Wednesday, September 9, 2009

Tuesday, September 9th

Today is starting out grey - the first grey day since this story began. The weather affects my outlook on life - perhaps more then I should let it - I like being outside - Sunny days are a big reason why. Sun brings light and warmth to the world - The sun makes things grow - The sun is nourishing to my soul. Ironically, the past week - has had beautiful weather. This fact has certainly made the last days a little easier.

Tara shares with the three dreams she had - two about school and the last one about you - it made her feel good. She is full of energy and talking a mile a minute - excited and animated. Quinn is quiet.

I walk the children to school. As we leave to house I glance in the mailbox. There is the newspaper with your story on the front page. " TRURO MAN IS RUNNING AGAINST THE ODDS" and beside is a copy of your picture as you are crossing the finish line at the Boston Marathon. Beside the article inside the paper is a picture of you, Tara and Quinn snuggled together in a chair in the hotel room right after the race. You look tired but pleased and Tara and Quinn look proud. I quickly scan the article while walking to school - Quinn's talking to me - I didn't hear what he said - except "you're not listening!". I kick myself for forgetting to put the children needs first.

Both Tara and Quinn want to take the paper to school to show their class. I negotiate a deal between them so there is no fighting. - Neeson, who is feeling better, is going to hang out with Annie and Erik is going to help Bill (my brother visiting from Montreal), paint Mum's house at Shortt's Lake to get it ready to rent. Fran and I are off to see you.

As we load into the car I put my cup with hot cocoa on the roof of the Honda and a memory flashes back - to that horrible Monday morning - in the early hours when we were waiting for the phone call. I couldn't sleep - I wandered the house - room to room with Annie following me than going back to check on the children and than back to me.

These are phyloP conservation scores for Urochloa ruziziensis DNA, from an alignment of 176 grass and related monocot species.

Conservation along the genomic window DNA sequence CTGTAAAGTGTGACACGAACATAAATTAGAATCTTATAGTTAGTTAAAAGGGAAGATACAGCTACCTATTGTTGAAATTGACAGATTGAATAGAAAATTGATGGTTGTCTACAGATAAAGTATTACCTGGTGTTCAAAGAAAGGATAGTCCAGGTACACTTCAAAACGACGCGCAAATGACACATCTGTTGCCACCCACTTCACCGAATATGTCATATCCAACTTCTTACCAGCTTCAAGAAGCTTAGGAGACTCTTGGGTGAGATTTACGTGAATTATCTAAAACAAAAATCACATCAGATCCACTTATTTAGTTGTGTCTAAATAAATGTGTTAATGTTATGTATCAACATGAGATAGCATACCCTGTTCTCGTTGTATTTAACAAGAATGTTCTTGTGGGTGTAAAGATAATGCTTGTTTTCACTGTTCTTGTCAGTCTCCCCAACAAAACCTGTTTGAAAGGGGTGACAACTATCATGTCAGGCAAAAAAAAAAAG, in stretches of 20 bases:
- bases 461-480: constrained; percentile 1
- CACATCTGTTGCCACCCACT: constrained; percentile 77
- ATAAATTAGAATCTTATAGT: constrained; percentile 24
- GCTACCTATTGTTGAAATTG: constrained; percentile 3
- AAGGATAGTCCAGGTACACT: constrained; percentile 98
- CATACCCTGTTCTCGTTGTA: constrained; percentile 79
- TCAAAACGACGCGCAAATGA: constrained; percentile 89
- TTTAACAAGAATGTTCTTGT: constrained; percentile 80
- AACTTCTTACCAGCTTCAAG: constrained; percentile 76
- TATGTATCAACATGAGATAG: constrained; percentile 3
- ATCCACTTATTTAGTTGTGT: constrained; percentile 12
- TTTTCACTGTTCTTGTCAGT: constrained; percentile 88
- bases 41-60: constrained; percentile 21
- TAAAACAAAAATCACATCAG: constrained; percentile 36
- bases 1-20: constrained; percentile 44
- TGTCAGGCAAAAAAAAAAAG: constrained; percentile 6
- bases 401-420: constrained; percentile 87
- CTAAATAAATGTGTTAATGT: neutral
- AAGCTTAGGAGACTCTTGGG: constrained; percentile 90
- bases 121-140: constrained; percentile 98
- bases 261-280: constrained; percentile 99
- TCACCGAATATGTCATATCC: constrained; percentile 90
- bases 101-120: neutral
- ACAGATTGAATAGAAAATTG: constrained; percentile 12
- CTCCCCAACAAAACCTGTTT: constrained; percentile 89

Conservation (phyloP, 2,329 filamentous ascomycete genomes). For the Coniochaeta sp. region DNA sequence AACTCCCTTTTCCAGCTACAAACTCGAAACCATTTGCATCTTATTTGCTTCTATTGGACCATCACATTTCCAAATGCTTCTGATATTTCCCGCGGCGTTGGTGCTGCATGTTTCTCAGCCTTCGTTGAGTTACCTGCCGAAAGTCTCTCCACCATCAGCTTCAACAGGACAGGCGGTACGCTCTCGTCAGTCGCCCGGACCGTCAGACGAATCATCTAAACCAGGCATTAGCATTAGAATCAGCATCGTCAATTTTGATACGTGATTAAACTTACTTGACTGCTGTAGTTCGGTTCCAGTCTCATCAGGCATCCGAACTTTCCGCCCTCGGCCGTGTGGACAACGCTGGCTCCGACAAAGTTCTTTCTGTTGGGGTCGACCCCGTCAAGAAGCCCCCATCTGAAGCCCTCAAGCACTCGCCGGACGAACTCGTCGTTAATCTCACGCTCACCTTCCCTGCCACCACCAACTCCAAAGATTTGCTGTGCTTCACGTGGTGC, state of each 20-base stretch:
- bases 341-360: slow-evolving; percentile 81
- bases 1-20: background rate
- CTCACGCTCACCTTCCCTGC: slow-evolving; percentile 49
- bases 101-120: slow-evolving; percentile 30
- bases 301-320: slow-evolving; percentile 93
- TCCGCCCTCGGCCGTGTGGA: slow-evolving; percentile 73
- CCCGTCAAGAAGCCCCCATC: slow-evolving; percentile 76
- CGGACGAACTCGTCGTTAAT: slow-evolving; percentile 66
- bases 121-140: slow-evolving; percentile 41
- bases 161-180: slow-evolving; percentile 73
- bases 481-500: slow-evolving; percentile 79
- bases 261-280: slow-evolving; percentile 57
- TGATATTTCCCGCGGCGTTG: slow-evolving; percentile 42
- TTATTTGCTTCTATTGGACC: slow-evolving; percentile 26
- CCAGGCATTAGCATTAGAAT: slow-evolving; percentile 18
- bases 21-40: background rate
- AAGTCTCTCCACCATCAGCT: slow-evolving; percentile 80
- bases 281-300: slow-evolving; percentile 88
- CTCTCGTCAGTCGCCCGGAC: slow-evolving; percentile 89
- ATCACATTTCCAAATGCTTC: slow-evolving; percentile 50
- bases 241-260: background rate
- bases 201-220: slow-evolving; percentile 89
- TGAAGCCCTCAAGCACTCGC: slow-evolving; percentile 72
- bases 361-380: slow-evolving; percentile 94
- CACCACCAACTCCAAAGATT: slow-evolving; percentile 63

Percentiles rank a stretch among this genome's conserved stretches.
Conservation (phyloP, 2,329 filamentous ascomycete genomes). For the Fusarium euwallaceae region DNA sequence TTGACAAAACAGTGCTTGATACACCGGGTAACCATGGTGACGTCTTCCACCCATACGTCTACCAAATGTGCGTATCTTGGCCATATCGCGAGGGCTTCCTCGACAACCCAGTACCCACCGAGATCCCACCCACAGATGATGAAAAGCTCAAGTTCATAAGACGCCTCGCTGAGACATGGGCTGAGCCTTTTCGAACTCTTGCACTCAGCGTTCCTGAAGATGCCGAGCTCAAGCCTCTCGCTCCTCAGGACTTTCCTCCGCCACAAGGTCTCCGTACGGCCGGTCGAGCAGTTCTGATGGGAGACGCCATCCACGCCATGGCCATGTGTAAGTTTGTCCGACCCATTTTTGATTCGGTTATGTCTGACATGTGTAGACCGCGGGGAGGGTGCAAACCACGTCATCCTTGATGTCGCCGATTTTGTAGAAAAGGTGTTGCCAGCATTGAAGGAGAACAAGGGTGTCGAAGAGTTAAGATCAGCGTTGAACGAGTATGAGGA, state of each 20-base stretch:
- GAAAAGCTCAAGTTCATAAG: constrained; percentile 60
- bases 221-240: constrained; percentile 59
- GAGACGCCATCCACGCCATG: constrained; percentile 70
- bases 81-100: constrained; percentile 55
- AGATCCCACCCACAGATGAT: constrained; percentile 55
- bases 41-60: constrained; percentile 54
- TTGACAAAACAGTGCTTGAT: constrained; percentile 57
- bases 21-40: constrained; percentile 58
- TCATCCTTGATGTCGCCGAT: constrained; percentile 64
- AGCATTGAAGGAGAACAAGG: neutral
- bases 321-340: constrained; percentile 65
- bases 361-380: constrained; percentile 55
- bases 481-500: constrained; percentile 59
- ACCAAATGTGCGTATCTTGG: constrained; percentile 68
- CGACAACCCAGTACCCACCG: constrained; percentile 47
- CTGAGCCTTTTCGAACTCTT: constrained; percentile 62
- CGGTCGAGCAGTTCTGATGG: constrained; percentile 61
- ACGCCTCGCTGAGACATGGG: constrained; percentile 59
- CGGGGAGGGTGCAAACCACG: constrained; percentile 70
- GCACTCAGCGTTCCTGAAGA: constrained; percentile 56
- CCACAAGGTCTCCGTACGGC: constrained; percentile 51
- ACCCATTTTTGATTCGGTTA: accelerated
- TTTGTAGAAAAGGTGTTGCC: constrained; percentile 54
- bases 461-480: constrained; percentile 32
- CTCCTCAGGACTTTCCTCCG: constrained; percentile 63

Everywhere I look - there is a memory of you - It's too early in the grief for the memories to be healing - instead - the memories rub the wounds raw.

Finally, just before 6 am - when the first light comes across the sky I decide that maybe I can find a moment of tranquillity outside in the garden. I go outside - I love watching things grow - It makes me believe in miracles. The garden is growing - and there is a moment of tranquility and than my eyes rest on your car.

Chris' car, a Honda Fit, we brought 2 years ago - Chris looked after all the details - he consulted me along the way - but this was his purchase - It is his car. We got the basic model - no frills. It's bright red (my favorite car colour). I have never driven it. I don't think Chris felt very comfortable with the thought of me driving his car. (My automotive track record is . well let's just say - I have an automotive track record). Chris likes to drive when the family is together - and frankly - that's OK because - it's far too stressful for me to have Chris in the passenger seat.

It's a standard stick shift - which Chris drives very smoothly. I taught him to drive a standard when we bought our first car together - a white Mercury Lynx. He has been driving a standard ever since - I think driving a standard makes you feel like you are more of a teammate with the car - not the master. You have to coordinate your reflexes with the car. Chris is a team player by nature - he makes a good team with the car.